Ecology Unit AP Biology

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Ecology Unit Study Guide AP Biology
Study Guide: Read through these concepts. If you are not sure of what the concept
is or means search for the answer in your textbook and write it on a separate sheet
of paper. If you know these terms you should do well on the test.
Chapter 52 – Ecology and the Biosphere
1. Distinguish among the following types of ecology: organismal, population,
community, ecosystem, and landscape.
2. Explain how dispersal may contribute to a species’ distribution.
3. Distinguish between the following pairs of terms: potential and actual range,
biotic and abiotic factors, macroclimate and microclimate patterns.
4. Explain how a body of water or mountain range might affect regional climatic
conditions.
5. Define the following terms: photic zone, aphotic zone, benthic zone, abyssal
zone, thermal stratfication, seasonal turnover, climograph, disturbance.
6. List and describe the characteristics of the major aquatic biomes.
7. List and describe the characteristics of the major terrestrial biomes
8. Compare the vertical layering of a forest and grassland.
Chapter 53 – Population Ecology
1. Define and distinguish between the following sets of terms: density and
dispersion; clumped dispersion, uniform dispersion, and random dispersion; life
table and reproductive table; Type I, Type II, and Type III survivorship curves;
semelparity and iteroparity; r-selected populations and K-selected populations.
2. Explain how ecologists may estimate the density of a species.
3. Explain how limited resources and trade-offs may affect life histories.
4. Compare the exponential and logistic models of population growth.
5. Explain how density-dependent and density-independent factors may affect
population growth.
6. Explain how biotic and abiotic factors may work together to control a
population’s growth.
7. Describe the problems associated with estimating Earth’s carrying capacity for the
human species.
8. Define the demographic transition.
Chapter 54 – Community Ecology
1. Distinguish between the following sets of terms: competition, predation,
herbivory, symbiosis; fundamental and realized niche; cryptic and aposematic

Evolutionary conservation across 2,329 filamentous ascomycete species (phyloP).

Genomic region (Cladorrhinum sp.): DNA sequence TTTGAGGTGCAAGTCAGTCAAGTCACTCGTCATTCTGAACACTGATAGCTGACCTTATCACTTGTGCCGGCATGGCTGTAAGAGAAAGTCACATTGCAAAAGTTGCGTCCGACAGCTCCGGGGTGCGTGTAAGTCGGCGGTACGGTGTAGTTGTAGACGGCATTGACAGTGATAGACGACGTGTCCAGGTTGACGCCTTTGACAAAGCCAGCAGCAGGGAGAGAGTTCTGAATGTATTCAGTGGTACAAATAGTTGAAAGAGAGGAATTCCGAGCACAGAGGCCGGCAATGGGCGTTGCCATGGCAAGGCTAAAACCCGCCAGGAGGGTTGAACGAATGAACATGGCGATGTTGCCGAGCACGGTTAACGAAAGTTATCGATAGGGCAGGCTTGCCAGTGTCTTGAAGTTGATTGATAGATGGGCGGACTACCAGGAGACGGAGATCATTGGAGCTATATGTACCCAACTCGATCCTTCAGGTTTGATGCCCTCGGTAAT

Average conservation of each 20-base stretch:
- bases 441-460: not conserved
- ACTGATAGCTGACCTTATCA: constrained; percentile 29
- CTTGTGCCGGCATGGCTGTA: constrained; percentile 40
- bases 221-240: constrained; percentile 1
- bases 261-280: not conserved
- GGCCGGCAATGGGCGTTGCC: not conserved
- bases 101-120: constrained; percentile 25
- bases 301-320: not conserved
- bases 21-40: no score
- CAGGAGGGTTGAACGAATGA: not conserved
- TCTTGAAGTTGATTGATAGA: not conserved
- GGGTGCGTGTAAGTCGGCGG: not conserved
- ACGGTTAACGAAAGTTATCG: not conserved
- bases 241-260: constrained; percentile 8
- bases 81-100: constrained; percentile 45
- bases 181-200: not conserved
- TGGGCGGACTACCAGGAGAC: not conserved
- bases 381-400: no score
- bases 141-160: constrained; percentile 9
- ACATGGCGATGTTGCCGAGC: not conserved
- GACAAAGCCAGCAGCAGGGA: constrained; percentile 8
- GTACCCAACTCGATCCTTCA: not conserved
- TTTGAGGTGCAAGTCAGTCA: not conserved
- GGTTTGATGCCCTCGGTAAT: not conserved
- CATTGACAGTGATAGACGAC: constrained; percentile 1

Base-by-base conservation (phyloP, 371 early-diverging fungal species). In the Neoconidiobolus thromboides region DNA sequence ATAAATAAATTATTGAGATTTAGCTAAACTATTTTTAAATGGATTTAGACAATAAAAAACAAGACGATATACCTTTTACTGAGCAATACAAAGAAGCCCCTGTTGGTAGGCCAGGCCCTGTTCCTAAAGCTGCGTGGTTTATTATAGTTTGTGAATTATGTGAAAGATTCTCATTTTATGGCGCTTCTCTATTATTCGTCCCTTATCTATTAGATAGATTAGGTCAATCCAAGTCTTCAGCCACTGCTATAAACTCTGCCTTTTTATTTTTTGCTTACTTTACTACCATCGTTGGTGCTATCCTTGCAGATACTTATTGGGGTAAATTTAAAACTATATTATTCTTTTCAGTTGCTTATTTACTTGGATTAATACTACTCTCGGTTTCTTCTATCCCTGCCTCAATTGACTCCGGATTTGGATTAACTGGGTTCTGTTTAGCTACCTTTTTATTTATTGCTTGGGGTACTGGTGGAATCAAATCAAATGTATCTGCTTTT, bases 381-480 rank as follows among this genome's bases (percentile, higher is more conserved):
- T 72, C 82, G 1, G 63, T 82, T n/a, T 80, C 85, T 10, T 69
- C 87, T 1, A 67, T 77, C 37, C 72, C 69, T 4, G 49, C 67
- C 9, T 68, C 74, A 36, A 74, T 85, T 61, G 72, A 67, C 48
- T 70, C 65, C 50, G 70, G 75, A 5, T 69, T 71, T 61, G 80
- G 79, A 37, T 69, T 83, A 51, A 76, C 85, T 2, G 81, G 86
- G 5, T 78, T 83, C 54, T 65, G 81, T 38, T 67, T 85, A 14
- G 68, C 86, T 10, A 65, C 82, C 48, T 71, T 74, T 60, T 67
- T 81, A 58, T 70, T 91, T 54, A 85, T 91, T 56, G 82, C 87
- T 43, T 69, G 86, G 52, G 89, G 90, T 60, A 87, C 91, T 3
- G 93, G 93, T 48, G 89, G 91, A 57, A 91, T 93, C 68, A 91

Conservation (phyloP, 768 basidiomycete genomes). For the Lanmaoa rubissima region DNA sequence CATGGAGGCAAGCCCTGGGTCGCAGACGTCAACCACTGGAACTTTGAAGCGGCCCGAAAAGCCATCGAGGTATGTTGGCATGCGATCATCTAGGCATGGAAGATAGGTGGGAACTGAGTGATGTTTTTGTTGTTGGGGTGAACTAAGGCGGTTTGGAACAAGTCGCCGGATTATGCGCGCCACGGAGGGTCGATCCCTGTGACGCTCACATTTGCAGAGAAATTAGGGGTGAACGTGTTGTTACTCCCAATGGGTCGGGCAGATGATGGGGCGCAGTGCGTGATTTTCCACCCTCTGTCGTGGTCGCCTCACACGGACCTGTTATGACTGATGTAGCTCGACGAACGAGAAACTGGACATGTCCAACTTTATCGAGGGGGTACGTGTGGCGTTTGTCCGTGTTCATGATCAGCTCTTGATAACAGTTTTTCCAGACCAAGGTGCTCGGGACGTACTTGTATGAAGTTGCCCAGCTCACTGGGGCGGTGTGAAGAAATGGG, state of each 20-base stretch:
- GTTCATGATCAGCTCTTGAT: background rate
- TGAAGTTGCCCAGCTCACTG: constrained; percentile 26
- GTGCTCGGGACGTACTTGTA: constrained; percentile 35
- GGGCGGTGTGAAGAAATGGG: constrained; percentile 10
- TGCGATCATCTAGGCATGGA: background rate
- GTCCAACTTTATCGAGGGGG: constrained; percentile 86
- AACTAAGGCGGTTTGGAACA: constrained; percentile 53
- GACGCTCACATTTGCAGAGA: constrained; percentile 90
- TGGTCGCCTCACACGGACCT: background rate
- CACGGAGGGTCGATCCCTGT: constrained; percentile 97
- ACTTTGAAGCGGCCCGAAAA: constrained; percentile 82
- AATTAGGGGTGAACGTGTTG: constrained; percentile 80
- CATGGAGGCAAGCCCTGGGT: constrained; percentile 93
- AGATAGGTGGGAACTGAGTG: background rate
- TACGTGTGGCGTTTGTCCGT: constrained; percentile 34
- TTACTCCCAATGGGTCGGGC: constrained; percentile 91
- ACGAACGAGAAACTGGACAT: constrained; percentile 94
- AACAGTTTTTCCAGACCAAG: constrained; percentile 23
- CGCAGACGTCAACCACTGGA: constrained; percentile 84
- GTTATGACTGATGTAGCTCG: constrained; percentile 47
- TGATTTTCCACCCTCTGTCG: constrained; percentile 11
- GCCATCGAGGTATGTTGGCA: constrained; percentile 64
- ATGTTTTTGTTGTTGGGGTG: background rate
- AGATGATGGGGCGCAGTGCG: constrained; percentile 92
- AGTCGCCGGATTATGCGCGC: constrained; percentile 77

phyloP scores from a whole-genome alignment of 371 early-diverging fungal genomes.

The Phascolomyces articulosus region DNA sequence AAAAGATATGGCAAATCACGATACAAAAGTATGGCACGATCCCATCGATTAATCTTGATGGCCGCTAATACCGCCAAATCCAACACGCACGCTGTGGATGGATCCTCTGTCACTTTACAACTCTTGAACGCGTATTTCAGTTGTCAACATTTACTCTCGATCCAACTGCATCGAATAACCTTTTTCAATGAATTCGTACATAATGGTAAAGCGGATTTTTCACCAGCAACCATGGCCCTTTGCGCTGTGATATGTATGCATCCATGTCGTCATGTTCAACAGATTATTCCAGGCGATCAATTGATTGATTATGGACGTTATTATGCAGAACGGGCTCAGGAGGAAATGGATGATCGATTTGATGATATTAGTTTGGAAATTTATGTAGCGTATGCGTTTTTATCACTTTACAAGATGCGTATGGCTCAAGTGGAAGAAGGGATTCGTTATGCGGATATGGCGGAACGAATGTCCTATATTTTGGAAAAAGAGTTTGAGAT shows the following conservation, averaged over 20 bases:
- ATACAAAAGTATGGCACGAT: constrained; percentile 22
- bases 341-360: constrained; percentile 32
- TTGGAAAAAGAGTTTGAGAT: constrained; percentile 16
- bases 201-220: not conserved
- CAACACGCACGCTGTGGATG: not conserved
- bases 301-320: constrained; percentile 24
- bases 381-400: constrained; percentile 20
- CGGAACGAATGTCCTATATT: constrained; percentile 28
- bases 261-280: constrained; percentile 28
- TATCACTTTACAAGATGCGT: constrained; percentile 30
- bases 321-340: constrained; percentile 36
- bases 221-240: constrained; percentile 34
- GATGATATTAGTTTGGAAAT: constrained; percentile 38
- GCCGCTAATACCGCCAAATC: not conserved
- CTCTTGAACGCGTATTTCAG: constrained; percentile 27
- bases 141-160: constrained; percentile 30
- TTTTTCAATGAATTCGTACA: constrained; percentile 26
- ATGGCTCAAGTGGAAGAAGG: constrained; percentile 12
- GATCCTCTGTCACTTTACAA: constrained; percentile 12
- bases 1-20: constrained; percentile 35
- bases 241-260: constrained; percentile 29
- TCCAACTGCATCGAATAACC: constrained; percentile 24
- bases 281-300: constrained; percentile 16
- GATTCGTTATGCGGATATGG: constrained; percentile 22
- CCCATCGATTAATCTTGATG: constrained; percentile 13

coloration; Batesian mimicry and Mullerian mimicry; parasitism, mutualism, and
commensalism; endoparasites and ectoparasites; species richness and relative
abundance; food chain and food web; primary and secondary succession.
2. Define an ecological niche and explain the competitive exclusion principle in
terms of the niche concept.
3. Explain how dominant and keystone species exert strong control on community
structure.
4. Distinguish between bottom-up and top-down community organization.
5. Describe and explain the intermediate disturbance hypothesis.
6. Explain shy species richness declines along an equatorial-polar gradient.
7. Define zoonotic pathogens and explain, with an example, how they may be
controlled.
Chapter 55 – Ecosystems
1. Explain how the first and second laws of thermodynamics apply to ecosystems.
2. Define and compare gross primary production, net primary production, and
standing crop.
3. Explain why energy flows but nutrients cycle within an ecosystem.
4. Explain what factors may limit primary production in aquatic ecosystems.
5. Distinguish between the following pairs of terms; primary and secondary
production efficiency and trophic efficiency.
6. Explain why worldwide agriculture could feed more people if all humans
consumed only plant material.
7. Describe the four nutrient reservoirs and the processes that transfer the elements
between reservoirs.
8. Explain shy toxic compounds usually have the greatest effect on top-level
carnivores.
9. Describe the causes and consequences of ozone depletion.
Key Terms to Know
Populations
populations
communities
ecosystems
population characteristics
size
census
survey
index
density
dispersion
uniform distribution
random distribution
clumped distribution
life span
survivorship curves
immigration
emigration
age structure
exponential growth curve
intrinsic rate of increase (r)
logistic growth curve
density-dependent limitation
r-selected species
K-selected species
intraspecific competition
interspecific competition
natality
mortality
Communities
Species diversity
Competitive exclusion
niche
niche separation
habitat
Interspecies relationships
parasitism
predation
commensalism
mutualism
mimicry
Community Development
succession
primary succession
secondary succession
pioneer communities
sere
seral stages
climax community
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